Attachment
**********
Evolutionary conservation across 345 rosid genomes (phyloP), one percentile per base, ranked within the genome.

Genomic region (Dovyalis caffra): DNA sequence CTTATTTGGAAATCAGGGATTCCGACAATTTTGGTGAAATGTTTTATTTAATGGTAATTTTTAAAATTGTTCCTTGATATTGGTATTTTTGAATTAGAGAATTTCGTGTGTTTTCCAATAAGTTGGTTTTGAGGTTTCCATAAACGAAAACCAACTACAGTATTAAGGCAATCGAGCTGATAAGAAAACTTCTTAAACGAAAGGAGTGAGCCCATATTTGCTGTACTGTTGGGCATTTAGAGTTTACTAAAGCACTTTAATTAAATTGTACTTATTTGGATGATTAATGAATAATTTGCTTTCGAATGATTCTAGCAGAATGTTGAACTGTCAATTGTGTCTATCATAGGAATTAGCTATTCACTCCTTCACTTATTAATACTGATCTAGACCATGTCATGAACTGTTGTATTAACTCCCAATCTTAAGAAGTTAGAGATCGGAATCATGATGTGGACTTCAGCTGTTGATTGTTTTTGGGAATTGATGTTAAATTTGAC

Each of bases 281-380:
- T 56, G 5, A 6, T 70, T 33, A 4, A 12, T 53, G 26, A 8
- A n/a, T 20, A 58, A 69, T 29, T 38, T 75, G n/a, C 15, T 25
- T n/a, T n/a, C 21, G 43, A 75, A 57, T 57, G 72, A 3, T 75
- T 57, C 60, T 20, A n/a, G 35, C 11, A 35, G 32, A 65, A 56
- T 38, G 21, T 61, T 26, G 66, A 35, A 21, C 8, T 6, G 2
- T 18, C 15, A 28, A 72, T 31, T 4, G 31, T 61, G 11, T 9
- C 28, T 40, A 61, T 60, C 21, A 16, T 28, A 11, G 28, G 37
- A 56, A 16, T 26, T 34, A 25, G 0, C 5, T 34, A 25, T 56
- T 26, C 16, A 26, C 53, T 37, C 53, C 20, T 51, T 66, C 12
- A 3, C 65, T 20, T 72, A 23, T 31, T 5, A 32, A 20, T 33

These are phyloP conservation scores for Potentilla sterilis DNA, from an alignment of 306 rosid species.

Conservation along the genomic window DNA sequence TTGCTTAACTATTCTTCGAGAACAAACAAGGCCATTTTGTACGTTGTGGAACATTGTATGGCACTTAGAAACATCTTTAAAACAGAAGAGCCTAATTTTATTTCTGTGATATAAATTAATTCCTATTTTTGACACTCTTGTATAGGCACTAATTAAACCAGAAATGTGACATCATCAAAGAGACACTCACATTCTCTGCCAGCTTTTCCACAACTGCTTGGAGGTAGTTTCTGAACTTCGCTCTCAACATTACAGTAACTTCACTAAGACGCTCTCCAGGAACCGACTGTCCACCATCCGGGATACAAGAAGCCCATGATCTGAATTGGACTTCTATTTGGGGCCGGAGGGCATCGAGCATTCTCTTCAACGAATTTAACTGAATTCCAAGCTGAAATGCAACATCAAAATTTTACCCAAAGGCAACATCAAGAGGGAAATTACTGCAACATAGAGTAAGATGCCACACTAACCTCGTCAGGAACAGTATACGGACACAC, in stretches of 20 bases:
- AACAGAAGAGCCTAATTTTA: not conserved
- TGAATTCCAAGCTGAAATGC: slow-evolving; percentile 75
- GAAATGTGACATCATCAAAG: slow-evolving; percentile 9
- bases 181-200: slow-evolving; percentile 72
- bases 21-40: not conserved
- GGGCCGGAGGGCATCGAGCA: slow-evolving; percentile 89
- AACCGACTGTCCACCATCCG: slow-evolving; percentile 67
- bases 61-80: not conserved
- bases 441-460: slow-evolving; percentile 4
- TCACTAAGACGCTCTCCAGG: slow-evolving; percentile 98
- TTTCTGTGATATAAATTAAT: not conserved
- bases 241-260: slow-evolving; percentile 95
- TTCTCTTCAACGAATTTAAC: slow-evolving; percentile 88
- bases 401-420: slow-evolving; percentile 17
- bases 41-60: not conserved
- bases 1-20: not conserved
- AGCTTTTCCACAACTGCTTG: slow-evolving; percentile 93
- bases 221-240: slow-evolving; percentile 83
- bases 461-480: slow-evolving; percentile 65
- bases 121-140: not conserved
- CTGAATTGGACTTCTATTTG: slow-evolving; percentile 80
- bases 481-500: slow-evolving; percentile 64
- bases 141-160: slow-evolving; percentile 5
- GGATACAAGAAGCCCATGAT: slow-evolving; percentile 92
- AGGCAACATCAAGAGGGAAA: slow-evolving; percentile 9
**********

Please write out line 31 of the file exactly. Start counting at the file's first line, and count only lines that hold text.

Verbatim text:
- bases 1-20: not conserved